Chapter 8

Written by: Rosemary Wakelin

Could Simon still be alive?

I bit my lip and began pacing; the thud of my wedged heels the only sound in the musty, tomblike box. What had one of the Mason brothers said? Something about Simon causing ‘way too much trouble’ and dealing ‘with him properly at the bar’. Hardly the thing to say about someone already dead. And the groans? A semi-conscious man in pain?

Fresh hope warmed me from the inside out. I tugged on the long fringes of Viola’s psychedelic shirt. “Could Davey have lied about Simon’s death?”

“I… don't… think so. But he didn't always tell me everything.” Her voice sounded blurry, hoarse. Was Viola crying? I swivelled back to her. Mascara-tainted tears riveted down her pasty-coloured cheeks. “Viola?”

“If the Mason’s did this to Davey… then they’ll.... do the same….” Her sentence fell into a fresh flow of tears.

No time for sisterly lectures about making beds and lying in it, although Viola very likely deserved one. I searched my pockets for a tissue. Fortunately, I found several. Unfortunately, Viola had already taken care of the problem, using her shirtsleeve.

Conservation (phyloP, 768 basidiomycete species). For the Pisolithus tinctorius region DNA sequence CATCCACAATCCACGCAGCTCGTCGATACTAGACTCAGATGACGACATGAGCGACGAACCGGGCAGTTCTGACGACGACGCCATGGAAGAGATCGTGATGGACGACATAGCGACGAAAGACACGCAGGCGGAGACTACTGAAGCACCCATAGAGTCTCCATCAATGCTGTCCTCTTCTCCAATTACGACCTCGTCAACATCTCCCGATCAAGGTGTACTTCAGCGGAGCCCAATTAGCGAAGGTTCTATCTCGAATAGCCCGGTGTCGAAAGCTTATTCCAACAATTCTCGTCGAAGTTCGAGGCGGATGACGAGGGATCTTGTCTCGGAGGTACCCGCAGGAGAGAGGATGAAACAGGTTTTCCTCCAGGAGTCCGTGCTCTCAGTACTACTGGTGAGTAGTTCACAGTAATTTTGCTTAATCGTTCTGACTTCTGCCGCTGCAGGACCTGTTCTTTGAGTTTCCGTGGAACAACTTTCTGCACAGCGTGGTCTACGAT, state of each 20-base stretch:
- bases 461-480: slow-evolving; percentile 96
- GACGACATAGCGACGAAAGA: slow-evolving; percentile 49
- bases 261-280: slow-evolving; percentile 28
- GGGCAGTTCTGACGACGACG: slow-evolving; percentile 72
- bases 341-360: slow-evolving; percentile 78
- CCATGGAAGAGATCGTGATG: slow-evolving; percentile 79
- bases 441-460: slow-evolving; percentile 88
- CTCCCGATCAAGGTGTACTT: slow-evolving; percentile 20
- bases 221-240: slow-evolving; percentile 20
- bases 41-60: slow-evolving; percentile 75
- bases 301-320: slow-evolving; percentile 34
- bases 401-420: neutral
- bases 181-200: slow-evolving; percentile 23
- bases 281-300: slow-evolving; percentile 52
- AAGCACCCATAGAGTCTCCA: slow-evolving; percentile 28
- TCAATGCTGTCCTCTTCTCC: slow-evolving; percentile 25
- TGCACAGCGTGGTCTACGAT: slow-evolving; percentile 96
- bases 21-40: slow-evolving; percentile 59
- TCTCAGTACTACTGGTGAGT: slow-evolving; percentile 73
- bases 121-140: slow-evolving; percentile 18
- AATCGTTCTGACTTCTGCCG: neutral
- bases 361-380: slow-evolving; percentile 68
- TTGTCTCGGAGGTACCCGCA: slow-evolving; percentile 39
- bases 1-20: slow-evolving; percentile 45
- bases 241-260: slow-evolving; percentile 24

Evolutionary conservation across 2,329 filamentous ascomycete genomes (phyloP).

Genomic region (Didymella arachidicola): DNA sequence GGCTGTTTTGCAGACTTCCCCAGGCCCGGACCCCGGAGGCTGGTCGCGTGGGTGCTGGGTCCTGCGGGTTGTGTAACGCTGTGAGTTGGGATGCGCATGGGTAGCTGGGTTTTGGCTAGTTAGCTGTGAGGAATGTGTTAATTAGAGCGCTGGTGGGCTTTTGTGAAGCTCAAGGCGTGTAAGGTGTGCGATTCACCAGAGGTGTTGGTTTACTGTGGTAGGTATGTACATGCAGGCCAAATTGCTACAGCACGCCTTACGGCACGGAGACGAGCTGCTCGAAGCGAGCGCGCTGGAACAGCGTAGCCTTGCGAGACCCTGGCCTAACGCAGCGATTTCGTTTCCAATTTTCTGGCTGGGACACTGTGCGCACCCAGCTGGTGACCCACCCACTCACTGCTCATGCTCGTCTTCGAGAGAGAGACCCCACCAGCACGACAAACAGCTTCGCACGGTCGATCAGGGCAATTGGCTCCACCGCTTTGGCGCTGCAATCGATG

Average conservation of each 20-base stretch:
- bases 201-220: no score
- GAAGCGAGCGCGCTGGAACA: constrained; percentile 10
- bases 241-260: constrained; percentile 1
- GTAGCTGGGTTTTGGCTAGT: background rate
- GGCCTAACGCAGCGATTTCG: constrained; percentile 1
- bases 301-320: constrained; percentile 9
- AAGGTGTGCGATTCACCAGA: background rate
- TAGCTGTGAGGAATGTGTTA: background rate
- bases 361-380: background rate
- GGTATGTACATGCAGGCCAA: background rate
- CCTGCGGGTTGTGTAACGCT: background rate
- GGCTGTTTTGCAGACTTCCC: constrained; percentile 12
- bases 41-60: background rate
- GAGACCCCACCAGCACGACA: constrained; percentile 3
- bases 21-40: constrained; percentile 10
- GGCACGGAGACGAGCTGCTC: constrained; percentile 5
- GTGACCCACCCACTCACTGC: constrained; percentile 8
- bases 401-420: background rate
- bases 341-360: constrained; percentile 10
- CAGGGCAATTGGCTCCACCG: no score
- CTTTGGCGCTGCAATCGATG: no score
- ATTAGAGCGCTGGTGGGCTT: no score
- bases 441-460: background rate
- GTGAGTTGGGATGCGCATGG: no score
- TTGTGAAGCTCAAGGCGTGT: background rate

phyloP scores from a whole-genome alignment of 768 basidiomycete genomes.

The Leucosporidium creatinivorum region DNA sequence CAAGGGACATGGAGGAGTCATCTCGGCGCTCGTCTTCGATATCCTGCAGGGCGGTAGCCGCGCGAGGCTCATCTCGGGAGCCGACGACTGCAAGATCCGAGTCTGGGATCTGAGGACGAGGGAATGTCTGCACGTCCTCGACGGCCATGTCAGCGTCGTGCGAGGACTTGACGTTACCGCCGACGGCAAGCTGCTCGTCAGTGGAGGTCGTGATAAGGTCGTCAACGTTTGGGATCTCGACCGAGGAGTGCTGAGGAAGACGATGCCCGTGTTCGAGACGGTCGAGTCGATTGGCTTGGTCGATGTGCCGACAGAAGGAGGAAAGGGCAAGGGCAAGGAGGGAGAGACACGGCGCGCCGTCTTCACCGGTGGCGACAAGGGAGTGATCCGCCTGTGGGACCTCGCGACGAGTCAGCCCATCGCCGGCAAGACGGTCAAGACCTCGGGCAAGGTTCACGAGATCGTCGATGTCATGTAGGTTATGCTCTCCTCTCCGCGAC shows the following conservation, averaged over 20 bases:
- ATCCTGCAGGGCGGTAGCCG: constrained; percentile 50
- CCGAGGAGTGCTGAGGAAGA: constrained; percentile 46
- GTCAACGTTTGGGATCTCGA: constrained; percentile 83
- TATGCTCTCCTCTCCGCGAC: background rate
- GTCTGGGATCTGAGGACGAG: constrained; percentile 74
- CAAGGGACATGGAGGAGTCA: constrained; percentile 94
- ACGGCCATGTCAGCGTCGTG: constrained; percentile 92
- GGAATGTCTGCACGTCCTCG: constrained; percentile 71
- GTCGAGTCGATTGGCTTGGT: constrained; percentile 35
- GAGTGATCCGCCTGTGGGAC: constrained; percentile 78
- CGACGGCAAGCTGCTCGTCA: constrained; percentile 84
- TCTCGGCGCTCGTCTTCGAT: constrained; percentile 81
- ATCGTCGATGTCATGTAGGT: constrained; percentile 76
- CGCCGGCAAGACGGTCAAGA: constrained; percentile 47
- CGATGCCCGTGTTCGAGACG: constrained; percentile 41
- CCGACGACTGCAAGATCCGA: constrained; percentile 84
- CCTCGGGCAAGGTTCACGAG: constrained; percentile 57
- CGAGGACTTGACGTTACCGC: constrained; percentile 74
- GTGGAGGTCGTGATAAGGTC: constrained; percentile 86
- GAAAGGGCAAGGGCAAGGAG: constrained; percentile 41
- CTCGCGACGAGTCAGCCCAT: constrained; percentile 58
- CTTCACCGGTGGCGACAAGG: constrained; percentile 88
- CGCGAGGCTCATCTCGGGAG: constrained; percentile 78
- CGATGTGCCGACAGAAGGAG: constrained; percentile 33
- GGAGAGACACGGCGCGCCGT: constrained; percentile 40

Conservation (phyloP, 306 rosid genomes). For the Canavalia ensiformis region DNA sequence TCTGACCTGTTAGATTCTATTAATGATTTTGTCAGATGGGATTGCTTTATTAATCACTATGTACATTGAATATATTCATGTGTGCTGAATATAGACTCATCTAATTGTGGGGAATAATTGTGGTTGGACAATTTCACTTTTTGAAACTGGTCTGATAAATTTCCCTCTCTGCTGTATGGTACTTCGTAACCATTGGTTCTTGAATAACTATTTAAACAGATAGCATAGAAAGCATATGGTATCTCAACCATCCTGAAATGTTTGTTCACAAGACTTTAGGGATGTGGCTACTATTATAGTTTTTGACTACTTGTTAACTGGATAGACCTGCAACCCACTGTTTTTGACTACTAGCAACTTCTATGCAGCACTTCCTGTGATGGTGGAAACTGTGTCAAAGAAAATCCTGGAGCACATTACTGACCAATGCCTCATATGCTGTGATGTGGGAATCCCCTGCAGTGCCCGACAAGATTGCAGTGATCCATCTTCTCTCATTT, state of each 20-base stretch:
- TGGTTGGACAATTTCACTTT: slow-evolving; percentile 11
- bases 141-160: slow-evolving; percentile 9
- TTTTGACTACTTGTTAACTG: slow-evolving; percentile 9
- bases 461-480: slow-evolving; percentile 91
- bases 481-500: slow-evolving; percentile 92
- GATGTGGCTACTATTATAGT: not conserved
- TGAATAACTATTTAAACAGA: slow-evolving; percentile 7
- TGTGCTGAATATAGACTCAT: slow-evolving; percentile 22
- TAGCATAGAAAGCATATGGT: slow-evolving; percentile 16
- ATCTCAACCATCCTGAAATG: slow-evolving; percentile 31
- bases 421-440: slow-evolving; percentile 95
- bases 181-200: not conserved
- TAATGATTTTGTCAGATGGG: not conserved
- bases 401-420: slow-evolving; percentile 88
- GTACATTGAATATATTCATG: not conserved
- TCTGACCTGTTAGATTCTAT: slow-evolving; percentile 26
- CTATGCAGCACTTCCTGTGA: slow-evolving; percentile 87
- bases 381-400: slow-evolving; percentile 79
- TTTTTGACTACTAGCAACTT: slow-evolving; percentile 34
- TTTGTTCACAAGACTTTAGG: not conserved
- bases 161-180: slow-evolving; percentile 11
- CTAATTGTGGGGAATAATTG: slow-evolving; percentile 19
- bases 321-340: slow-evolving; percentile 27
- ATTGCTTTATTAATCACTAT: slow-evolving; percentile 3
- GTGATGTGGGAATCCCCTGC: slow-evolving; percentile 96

Shaking my head, I grabbed her hand. “Come on. We have to go the Masons’ bar… now.”


Masons’ bar was all polished timber, smoky, subtle lighting and scattered picnic tables carrying the weight of loud, jovial customers. After Viola confirmed both brothers in the bar, we headed towards the Masons’ business-venturing house truck. If Simon was still alive, I figured it a good place to start.



I followed Viola for some distance, until glaring camper lights muted into moonlit darkness and sounds of human life were nothing more than a mere background hum. There, the shadows appeared murkier, sounds of foraging nightlife more menacing. And I shivered. Environments such as that did little to appease a feverish imagination such as mine.

Viola pointed to a large, solitary, unlit vehicle parked beneath an old beech tree. “There,” she said. “That’s ‘Unforgotten’.”

Aptly titled, I thought. I shook off a fresh round of icy goose bumps and then, step by rickety step, approached the truck.

It was locked.

No surprises there.

“Here, let me.” Viola pulled a bronze pin from her flame-coloured hair and lit up her phone. Within seconds, she had the door unlocked. I didn't dare ask.

I pulled open the door. Warm air whooshed from the inside.

“Hello?” I called.



Again, nothing.

I glanced at Viola. She shrugged. Using her brightly lit phone, we then entered.

Inside oozed of opulence, from glossy, black marble to white leather furnishings.

A quick scan of the place proved futile. A more thorough search, not so. Spread upon the lounge was a navy, pinstriped jacket, a one-way airline ticket to Ibeza, Spain, and a passport.  

I picked up the passport.


Adam Matthews.


My breathing quickly slammed still.

“I wanted you to believe I was dead, Clauds.”

That steely, sepulchral voice I knew.

As I did the man in the photo.

My Simon.